Most headphones these days are over-ear, meaning they completely fit around the ear. The ear pads usually come into contact with the side of the listener's head, rather than the ear itself. There are two types of over-ear headphones, namely open-back and closed-back.
  • Open-back - Open-back headphones are the ideal choice for enthusiasts because they're typically able to provide a more spacious and 'open' sounding presentation to them. Open-back also means that the outside of the ear cup is either completely or partially open, and that means sound leaks in and out. Examples of open-back headphones:
  • Closed-back - Closed-back headphones generally don't leak sound in and out as much, but by closing off the back of the cup, additional sonic challenges are introduced. The sound waves produced by the headphone transducer (driver), don't just travel towards the ear, but also towards the back of the ear cup. Without proper damping or ways to break up sound waves, there's a risk that they will bounce of the cup and travel back towards the listener's ear. Therefore, closed-back headphones require some form of damping, and this can also lead to compromises in sound quality. But with that said, many flagship closed-back headphones solve this problem in unique ways, constantly improving what's possible with closed-back headphones. Examples of closed-back headphones:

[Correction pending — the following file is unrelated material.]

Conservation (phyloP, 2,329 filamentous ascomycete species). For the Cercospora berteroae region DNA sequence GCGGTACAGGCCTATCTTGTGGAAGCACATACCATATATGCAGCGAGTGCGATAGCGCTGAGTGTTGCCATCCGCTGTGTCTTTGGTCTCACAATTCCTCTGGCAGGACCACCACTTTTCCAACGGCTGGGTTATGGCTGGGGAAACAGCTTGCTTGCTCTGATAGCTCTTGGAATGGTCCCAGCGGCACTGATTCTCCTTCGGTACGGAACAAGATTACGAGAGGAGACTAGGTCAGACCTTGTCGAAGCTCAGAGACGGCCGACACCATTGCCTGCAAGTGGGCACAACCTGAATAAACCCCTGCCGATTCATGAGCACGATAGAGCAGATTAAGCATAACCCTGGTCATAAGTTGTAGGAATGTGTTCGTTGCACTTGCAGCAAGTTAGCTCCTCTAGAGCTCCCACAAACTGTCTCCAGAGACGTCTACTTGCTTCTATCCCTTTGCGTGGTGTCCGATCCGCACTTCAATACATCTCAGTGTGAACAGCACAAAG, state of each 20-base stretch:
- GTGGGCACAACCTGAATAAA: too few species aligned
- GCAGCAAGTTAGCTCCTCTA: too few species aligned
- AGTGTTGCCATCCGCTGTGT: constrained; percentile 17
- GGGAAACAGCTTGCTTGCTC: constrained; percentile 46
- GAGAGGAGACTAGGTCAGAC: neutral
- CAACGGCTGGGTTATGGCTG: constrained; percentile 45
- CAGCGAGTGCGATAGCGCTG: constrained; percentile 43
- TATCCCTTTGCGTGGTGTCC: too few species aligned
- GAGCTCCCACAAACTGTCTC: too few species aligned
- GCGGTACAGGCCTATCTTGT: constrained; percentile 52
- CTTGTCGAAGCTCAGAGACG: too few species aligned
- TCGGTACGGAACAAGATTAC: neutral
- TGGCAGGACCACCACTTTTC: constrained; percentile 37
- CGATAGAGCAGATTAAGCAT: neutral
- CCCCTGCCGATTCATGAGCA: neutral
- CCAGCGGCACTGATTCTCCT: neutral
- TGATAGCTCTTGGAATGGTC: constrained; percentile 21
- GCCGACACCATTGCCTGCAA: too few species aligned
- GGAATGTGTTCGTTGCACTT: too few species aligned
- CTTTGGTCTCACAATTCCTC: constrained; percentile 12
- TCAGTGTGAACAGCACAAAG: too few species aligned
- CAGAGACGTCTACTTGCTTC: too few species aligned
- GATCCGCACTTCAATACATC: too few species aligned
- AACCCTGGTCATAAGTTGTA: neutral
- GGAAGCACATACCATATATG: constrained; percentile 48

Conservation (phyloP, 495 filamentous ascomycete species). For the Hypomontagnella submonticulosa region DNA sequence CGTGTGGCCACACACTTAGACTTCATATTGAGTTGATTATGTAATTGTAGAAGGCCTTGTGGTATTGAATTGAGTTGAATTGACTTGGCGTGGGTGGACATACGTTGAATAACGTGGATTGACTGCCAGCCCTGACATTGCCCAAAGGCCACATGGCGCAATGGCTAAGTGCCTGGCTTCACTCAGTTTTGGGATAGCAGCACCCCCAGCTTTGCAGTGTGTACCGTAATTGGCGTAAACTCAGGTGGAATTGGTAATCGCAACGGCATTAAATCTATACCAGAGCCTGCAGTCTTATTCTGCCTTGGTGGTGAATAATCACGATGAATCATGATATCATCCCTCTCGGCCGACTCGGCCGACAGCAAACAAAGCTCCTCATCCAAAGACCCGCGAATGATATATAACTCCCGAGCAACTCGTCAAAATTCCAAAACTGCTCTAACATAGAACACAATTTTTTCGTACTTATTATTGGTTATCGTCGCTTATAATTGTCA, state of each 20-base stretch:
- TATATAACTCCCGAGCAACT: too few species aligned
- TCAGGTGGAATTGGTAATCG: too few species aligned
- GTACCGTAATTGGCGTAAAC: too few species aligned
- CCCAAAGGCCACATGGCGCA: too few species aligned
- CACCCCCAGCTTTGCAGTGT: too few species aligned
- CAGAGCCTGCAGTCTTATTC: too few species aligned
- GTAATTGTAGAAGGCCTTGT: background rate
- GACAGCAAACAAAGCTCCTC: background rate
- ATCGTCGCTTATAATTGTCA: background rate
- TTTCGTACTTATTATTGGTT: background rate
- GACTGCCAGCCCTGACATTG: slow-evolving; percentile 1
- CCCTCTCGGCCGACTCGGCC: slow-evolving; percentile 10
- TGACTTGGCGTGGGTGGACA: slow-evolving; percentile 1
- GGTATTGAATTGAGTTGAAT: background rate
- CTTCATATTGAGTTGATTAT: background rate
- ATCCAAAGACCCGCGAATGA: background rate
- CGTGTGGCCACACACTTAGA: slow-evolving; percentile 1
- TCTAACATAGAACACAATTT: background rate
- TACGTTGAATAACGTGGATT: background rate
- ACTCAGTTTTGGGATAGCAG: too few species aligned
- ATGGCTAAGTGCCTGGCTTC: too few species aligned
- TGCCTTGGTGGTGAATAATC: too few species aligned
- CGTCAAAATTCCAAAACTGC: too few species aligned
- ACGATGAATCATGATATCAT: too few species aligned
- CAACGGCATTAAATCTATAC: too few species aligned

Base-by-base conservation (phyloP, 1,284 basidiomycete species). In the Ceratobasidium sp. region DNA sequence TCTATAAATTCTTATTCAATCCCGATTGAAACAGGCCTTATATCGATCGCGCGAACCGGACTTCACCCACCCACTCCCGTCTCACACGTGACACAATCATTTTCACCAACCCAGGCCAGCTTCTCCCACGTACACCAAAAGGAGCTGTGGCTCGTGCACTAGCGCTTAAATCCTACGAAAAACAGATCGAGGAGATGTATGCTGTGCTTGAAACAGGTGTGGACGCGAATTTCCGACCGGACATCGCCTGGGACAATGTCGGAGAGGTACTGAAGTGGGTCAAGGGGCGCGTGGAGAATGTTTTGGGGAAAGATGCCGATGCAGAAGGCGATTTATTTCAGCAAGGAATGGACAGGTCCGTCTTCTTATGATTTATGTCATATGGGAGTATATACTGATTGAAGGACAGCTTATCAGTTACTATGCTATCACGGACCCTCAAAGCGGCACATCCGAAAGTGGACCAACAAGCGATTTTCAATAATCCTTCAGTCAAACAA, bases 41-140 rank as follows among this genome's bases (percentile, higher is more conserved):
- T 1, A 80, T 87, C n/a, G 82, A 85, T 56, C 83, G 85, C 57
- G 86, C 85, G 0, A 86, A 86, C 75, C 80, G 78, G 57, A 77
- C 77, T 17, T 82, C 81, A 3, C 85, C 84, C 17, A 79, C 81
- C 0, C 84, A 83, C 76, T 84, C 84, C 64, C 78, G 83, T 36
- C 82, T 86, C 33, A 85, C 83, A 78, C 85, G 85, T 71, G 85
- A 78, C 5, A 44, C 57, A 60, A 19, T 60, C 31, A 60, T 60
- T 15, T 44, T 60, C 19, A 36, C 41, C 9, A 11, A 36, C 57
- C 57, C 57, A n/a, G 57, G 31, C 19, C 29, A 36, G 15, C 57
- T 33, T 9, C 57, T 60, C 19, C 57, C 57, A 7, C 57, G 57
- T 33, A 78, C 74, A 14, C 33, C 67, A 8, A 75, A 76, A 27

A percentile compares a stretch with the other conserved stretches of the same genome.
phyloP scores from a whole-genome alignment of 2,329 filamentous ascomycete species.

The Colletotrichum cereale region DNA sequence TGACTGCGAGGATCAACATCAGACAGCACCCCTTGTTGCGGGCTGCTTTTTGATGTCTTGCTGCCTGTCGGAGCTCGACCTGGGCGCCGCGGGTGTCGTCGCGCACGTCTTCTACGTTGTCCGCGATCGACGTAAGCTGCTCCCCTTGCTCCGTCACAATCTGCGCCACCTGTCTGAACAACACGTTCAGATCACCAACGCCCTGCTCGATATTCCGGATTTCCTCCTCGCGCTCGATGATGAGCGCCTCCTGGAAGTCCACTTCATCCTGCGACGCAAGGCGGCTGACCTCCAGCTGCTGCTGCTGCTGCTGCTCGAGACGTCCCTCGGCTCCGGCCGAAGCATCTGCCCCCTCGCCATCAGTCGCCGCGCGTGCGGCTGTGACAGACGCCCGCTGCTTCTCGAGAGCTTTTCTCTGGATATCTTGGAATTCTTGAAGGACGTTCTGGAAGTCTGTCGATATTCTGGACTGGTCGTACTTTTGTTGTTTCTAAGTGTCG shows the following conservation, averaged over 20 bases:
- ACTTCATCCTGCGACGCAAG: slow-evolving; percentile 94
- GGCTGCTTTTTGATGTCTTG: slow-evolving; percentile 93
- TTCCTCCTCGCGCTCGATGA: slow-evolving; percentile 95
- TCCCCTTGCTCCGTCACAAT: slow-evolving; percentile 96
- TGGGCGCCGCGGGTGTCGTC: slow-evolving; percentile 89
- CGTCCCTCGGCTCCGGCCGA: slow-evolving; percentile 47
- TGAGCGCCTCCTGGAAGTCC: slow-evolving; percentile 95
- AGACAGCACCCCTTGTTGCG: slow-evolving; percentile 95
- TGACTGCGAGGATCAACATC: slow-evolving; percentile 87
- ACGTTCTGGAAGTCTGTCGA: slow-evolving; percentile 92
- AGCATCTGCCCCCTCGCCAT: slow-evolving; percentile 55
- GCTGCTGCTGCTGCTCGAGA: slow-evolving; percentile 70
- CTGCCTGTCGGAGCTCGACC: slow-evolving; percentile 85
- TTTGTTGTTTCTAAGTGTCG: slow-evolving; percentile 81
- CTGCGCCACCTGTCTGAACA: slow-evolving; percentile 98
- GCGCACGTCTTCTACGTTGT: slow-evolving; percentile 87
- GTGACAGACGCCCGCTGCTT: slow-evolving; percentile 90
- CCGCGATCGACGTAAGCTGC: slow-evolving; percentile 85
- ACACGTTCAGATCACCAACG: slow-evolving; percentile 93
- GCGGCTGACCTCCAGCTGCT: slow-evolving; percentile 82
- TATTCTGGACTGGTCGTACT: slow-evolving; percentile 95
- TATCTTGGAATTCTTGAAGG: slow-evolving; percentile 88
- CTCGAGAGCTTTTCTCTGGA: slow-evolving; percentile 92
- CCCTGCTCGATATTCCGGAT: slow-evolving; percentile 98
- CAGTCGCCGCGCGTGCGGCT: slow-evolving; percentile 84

Over-ear headphones generally use one of three driver (transducer) types:

  1. Dynamic Driver - Dynamic drivers are the most common, and these often allow for high excursive force, meaning the slam or punch quality is more evident. Examples of dynamic driver headphones:
  1. Planar Magnetic - Planar transducers often sound tighter, more controlled, and have better extension capabilities with minimal distortion for bass than dynamic drivers. In general, planar magnetic headphones are better at instrument separation and distinction, however they do also impart a certain type of sound or 'timbre' that makes them immediately recognizable. Examples of planar magnetic headphones:
  1. Electrostatic - Less common than the other two driver types, electrostatic headphones require a unique energizing system to power them. Sonic characteristics include improved detail retrieval, especially for treble frequencies, a somewhat 'ethereal' sound, but also commonly provide less impact and energy for bass frequencies. Examples of electrostatic driver headphones:

    There are some other transducer types that have found their way into headphones, such as AMT (air motion transformer), or ribbon drivers, but they have yet to be commonly adopted.